Pustularia cicercula is distinguished from the other chick peas by its bumpy, white to cream-colored dorsum. The bumpiness, however, is somewhat variable and at one end of its range of variation, the shells appear to intergrade with those of P. margarita, which is considered by some to be a variation of P. cicercula. However, the two species (or forms) differ in habitat preference. Pustularia cicercula is most common buried deep in rubble on certain lagoon pinnacles or in caves at night in those same areas, where P. margarita is rather rare. Smaller specimens of Pustularia cicercula are occasionally found in seaward reef surge channel caves, but the species is much less common here than Pustularia margarita. Most specimens are seen between the depths of about 6-23m. Both P. cicercula and P. margarita appear to have similar wide Indo-Pacific distributions.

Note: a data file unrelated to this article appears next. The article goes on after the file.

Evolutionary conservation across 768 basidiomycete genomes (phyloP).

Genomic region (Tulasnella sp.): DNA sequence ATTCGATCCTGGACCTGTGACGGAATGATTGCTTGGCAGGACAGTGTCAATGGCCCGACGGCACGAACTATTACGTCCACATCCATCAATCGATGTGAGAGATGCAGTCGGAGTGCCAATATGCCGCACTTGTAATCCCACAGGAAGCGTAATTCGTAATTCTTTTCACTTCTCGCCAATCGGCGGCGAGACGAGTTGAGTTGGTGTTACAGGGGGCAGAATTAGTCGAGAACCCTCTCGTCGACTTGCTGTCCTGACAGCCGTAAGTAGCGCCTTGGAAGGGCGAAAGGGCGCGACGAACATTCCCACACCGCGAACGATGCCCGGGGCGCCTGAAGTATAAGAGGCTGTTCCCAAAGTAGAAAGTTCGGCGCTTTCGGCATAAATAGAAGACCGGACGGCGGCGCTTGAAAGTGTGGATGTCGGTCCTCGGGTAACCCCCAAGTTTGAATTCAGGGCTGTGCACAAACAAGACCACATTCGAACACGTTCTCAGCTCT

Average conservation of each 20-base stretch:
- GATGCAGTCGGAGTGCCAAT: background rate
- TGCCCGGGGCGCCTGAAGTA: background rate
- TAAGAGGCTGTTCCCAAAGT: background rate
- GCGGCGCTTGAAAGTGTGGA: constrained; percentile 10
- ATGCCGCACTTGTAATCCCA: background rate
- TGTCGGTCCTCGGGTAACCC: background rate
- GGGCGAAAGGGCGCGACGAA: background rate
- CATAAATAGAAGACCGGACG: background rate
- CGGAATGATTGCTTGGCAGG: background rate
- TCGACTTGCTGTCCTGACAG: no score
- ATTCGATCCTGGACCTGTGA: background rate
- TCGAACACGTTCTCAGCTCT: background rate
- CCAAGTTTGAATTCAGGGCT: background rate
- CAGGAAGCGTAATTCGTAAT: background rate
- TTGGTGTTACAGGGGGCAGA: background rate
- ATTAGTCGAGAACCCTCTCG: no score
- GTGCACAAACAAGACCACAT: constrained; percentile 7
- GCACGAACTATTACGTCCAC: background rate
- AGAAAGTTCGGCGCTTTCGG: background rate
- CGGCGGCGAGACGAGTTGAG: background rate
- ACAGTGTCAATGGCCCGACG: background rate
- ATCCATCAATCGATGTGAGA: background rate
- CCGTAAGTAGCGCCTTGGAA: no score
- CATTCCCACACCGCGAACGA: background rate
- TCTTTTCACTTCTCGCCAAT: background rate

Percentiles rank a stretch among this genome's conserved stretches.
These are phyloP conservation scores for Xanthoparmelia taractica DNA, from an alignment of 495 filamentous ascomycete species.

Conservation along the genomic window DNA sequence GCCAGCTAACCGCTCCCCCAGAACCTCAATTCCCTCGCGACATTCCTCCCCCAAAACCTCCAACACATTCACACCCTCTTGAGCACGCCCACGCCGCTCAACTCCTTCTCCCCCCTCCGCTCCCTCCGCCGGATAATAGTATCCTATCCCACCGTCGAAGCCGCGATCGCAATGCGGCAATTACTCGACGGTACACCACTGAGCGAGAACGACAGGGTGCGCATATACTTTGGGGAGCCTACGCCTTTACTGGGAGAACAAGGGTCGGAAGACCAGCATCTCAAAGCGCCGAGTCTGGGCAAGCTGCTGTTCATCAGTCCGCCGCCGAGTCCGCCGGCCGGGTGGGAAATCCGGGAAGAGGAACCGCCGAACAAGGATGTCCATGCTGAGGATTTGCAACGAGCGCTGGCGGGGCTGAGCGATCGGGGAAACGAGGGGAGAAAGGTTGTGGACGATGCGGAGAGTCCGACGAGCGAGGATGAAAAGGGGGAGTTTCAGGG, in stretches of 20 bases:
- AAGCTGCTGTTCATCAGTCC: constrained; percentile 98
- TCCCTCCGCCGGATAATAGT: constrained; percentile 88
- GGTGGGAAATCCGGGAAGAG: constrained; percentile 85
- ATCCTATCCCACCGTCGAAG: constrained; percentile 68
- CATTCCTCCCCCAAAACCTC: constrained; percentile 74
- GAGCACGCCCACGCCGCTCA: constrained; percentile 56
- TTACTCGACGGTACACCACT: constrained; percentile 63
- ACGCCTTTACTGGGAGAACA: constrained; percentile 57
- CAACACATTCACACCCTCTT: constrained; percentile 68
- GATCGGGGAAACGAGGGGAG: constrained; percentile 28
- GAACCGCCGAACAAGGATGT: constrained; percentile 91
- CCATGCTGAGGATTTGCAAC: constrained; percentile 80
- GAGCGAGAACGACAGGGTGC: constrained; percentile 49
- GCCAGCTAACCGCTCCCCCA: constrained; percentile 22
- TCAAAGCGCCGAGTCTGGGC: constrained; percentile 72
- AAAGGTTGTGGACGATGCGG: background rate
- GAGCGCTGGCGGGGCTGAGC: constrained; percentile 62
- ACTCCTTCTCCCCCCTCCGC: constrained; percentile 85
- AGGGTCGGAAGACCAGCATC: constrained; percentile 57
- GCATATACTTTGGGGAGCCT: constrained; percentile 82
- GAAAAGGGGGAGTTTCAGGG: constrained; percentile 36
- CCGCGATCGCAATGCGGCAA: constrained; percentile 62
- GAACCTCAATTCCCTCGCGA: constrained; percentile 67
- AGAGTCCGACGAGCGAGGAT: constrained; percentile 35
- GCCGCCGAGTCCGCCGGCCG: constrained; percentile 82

The mantle quite effectively hides the shell.
This subadult was under a piece
of dead coral on top of T-buoy pinnacle at night on 10 September 2016.
This subadult was under a piece of dead coral on top of T-buoy pinnacle at night on 10 September 2016.
1 April 2008
Updated 8 October 2016
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